Teachers Need Mental Health Support Too. This Is How They're Getting It In One District.
Mental health experts say teaching during a pandemic has left many educators feeling stressed out and anxious. One North Texas school district has a program to help teachers get mental health support when they need it.
Shelly Regan is teaching her students how to make baked potatoes in her hospitality class at West Mesquite High School, about 15 miles east of central Dallas. It may sound like a typical day, but she said this school year has been unlike any other.
“It was nothing like I’d ever seen in 15 years,” Regan said. “I can’t even describe it. And, we were just hanging on.”
Regan said she spent last summer figuring out the best way to plan, organize, and teach her class during a pandemic instead of taking her usual break to recharge. Then, all of it went out the window — virtual teaching, in-person classes, and constantly changing policies. The fall was filled with uncertainty.
“We were losing personnel, we were losing students, peers getting sick. It was a rough time,” she remembers.
Kemberly Edwards is the director of counseling services for Mesquite ISD. She said she saw the toll the pandemic was having on teachers and staff.
“This overburdened, under-resourced system was starting to collapse on itself because the backbone of that are teachers and they are really struggling,” Edwards said. “They are stressed to the max.”
Edwards said Mesquite ISD is a high-needs community. According to statistics from the 2018-2019 school year, more than half of the 40,000 students are at risk for dropping out, with close to 80% of students receiving free and reduced lunch. Even before the pandemic, a district-wide survey revealed that the average stress level for staff members was a 7 on a scale of 1 to 10.
“My kids are coming to school and they are struggling," Edwards said. "They are struggling emotionally, they don’t have enough food, they are hungry. So, teachers feel overwhelmed with the task of being all of the things, all of the time. They were already at a 7. So, Covid put many of our folks at a 9 or a 10.”
Edwards and her team decided to create a mental health clinic for the system’s 5,500 teachers and staff. Ten school counselors would provide each client an hour of free therapy a week for up to seven weeks. The program is costing the district about $40,000. Most of that money is paying for the counselors’ overtime.
Connie Mallory is one of the interventional crisis counselors. She said many teachers are grieving the loss of loved ones as well as the loss of friendships, jobs, and even physical touch.
“It’s hard enough to be a teacher when you are at your very best. These people are hurting, really hurting, and if we don’t acknowledge that — then shame on us,” Mallory said.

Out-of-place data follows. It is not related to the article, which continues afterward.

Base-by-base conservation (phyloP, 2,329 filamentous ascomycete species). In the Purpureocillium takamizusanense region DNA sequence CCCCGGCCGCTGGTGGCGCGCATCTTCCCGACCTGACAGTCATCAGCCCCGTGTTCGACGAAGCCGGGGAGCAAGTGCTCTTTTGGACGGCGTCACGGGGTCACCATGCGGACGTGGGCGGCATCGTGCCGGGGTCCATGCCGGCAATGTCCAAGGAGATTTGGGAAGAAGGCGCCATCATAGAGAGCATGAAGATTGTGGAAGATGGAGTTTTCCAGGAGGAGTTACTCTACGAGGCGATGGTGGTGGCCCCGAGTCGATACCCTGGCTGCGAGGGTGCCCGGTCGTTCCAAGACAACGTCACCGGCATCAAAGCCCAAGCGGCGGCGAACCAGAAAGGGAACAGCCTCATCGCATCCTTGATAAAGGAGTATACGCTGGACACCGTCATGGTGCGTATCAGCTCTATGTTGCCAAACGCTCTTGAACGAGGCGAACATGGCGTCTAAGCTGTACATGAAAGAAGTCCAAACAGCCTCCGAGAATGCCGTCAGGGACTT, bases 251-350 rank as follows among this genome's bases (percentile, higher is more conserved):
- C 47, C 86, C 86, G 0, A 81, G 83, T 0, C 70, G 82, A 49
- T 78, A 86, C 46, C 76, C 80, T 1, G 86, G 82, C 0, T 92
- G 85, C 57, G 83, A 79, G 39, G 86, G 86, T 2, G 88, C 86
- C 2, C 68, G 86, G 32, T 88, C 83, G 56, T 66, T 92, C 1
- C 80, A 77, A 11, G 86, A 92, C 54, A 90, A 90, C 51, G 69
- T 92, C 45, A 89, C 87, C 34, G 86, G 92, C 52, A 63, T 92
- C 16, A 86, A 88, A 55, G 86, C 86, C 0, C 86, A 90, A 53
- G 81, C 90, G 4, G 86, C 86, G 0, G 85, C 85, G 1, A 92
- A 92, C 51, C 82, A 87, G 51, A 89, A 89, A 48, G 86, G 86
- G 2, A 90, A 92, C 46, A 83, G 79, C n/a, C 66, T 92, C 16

Within two days of getting the clinic’s link on the district’s website, they had 30 referrals. By the end of the first week, they had a waiting list of 18 that’s now grown to over 40. Mallory said some of her clients have found themselves dealing with issues that have long been buried because of the stress of coping with the pandemic. She said finding ways to resolve those problems helps the teachers, and can have positive ripple effects on their students.
“You pour into them, you get them to a place where they have growth and learn and they've said they felt compassion and empathy and then they take what they have received and they are able to pour out to students and you've just grown," Mallory said. "Your outreach has just exponentially just multiplied."
Edwards said that Mesquite ISD, like most Texas school districts, has an employee assistance program that provides counseling services for teachers and staff. It’s a service that’s provided through the school’s insurance program. However, the waiting list for the program can be as long as six months, and many teachers complain that it is difficult to navigate. Regan said Mesquite’s counseling program was easy to access and that made all of the difference. After four sessions, she started to feel like her regular self.
“I was just drowning for a minute,” Regan said. “I’d gotten so caught up in all the loss — my students’ loss and my loss. I just couldn’t see the top, and she helped me see the top.”
Regan hopes other teachers will seek help if they need it. The program is committed to serving at least 200 teachers and staff members through this school year.
KERA News is made possible through the generosity of our members. If you find this reporting valuable, consider making a tax-deductible gift today. Thank you.